4. Tools and Best Practices

4.1. Communication

One of the most important factors in overcoming the challenges faced with Distributed Agile Software Development is to improve communication [12]. This means minimizing the time it takes to set up and tear down a communication session and favor video conferencing over voice conferencing if it is available.

Face-to-face contact opportunities with the whole team should be encouraged in order to help build rapport. It is beneficial to do this at the start to set out a plan to which the team can adhere throughout the project. In addition, it is also beneficial in the last few iterations before the release of the final deliverable [15].

4.2. Time-Zone Differences

One option with regards to dealing with the problem of availability for meetings due to time zones is to appoint a representative for the team which serves as an intermediary for the two teams having formed good rapport with both. Another option is to use nested Scrum with multilevel reporting and multiple daily Scrum meetings [18].

A solution for having Scrum meetings in teams which cope with time-zone differences is making a distinction between local team meetings and global Scrum meetings [19]. Each team has a local meeting at the start of their day and a global meeting at another time of the day. This is only possible if their working days have overlapping time.

4.3. Keeping Up with Agile Practices

Due to the distributed nature, a team might veer off of solid established practices of Agile. Therefore there should be someone with the role of the coach that keeps the team on track. They should also take it upon themselves to think of alternatives for the distributed work environment using Agile.

To keep every team member informed about the Agile process, it is important to maintain documentation for the project. This improves the group collaboration in using Agilein a DSD setting [18] [20] [21] [22]. For this, various tools can be used which support the team in maintaining the documentation [20].

4.4. Use of Tools

Various tools and platforms can be used to improve communication in a distributed setting. These are even more essential than in a non-distributed setting in order to minimize the virtual distance between the distributed teams.

Communication

There are various tools available to support Communication in Distributed Software Development. Asynchronous tools like e-mail, synchronous tools like audio and video conferencing software and hybrid tools like instant messaging provide team members with the means to have the necessary meetings and communications. Another example is tools that support social networking to create a shared experience between team members across locations.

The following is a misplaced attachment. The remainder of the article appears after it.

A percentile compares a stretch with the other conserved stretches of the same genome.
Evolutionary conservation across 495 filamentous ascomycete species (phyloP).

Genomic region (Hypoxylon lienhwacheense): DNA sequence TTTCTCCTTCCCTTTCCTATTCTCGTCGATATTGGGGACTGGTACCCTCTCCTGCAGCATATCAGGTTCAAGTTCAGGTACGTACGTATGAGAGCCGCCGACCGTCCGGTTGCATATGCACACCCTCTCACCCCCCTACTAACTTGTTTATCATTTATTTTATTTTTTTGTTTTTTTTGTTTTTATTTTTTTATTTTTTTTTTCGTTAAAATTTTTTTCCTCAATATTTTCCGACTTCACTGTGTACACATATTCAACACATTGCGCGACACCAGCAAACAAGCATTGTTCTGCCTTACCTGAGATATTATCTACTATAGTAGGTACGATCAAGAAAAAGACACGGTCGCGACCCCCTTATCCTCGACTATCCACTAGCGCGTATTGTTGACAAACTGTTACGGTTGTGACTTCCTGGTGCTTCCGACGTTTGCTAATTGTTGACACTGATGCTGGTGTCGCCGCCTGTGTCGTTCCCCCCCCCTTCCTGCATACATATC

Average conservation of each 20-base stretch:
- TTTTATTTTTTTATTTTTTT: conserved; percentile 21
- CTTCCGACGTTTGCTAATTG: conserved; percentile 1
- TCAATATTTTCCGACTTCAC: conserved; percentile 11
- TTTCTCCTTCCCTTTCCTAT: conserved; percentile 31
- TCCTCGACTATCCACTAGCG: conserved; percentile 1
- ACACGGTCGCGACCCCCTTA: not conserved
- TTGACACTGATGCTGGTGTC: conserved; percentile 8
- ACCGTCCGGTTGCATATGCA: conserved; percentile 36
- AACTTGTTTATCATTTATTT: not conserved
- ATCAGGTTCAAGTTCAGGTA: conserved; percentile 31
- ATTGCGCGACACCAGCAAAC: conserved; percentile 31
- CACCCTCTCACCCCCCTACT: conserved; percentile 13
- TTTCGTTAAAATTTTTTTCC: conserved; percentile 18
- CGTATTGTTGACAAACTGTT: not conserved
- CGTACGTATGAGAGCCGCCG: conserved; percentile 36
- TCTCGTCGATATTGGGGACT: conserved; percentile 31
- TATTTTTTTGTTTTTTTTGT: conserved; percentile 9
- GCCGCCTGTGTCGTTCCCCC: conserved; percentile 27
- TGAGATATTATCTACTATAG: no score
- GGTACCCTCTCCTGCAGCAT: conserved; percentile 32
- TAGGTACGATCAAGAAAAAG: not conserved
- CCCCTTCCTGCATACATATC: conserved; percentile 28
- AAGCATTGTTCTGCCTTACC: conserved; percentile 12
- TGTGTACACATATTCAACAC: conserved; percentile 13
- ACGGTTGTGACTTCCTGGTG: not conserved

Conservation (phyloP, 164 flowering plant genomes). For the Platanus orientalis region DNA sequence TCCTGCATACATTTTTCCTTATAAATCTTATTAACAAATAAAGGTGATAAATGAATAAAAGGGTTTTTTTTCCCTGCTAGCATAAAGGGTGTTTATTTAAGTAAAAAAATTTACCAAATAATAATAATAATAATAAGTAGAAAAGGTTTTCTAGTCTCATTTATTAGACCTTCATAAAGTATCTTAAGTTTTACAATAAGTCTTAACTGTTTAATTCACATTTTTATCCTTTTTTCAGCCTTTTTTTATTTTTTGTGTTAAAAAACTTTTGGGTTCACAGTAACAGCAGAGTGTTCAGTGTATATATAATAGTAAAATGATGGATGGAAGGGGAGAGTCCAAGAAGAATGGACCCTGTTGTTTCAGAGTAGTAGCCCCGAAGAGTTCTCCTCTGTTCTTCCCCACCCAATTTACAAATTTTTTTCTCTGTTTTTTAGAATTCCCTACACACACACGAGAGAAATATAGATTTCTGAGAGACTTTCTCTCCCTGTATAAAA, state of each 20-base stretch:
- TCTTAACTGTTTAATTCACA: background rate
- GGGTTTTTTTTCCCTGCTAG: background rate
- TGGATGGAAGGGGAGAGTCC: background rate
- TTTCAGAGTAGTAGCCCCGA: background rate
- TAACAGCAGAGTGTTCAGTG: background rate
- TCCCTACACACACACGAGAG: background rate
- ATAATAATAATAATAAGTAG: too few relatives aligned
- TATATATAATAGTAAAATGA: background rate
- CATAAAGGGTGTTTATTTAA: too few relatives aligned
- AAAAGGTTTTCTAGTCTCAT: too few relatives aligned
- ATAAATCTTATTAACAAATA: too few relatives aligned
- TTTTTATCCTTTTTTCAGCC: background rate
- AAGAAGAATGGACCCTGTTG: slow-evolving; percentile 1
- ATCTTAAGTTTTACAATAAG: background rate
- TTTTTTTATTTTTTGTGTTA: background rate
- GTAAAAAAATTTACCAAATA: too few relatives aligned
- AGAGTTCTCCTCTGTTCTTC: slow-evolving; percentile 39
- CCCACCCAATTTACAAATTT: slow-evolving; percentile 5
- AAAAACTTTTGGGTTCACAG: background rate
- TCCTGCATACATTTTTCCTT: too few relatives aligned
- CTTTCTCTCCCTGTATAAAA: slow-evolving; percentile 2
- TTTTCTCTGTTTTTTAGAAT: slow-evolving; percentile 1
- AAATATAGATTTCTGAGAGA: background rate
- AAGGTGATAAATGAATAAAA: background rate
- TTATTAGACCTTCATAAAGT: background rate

Project management

To guide the project and make sure that all teams and team members have a clear vision of what work has to be done, project management platforms like issue management tools should be used.

Development tools

To provide a shared experience for every team member, every team member should have access to the same tools for their development [23]. Having the same software configuration management tools linked to project management tools enables developers to work at the same pace and communicate about the development in a similar way.

Knowledge management

To give every team member access to the same knowledge about the product and the development, tools like Wiki software or knowledge bases can be used.

5. Compatibility with the Agile Manifesto

The values and principles of the Agile Manifesto have been explored in their applicability in a distributed work environment in 12 case studies.[24] The studies have followed software companies that applied distributed Agile software development in their projects. Among the 12 cases, 10 onshore companies were located in the U.S. and seven offshore companies were located in India. The findings are summarized in the following table:

Characteristics promoted by the agile manifesto Case 1 Case 2 Case 3 Case 4 Case 5 Case 6 Case 7 Case 8 Case 9 Case 10 Case 11 Case 12
Values                        
Individuals and interactions over processes and
tools
Working software over comprehensive
documentation
   
Customer collaboration over contract negotiation                
Responding to change over following a plan x       x x          
Principles                        
Early and continuous delivery of valuable software x x x        
Welcome changing requirements even late in
development
                       
Deliver working software frequently      
Business people and developers work together
throughout project
             
Build projects around motivated individuals and
support and trust them
               
Face-to-face conversation within the development
team
Working software is the primary measure of
progress
   
Promote sustainable development to maintain
constant pace indefinitely
             
Continuous attention to technical excellence and
good design
             
Simplicity is essential                      
Self-organizing teams                
Team regularly adjusts behavior to enhance
effectiveness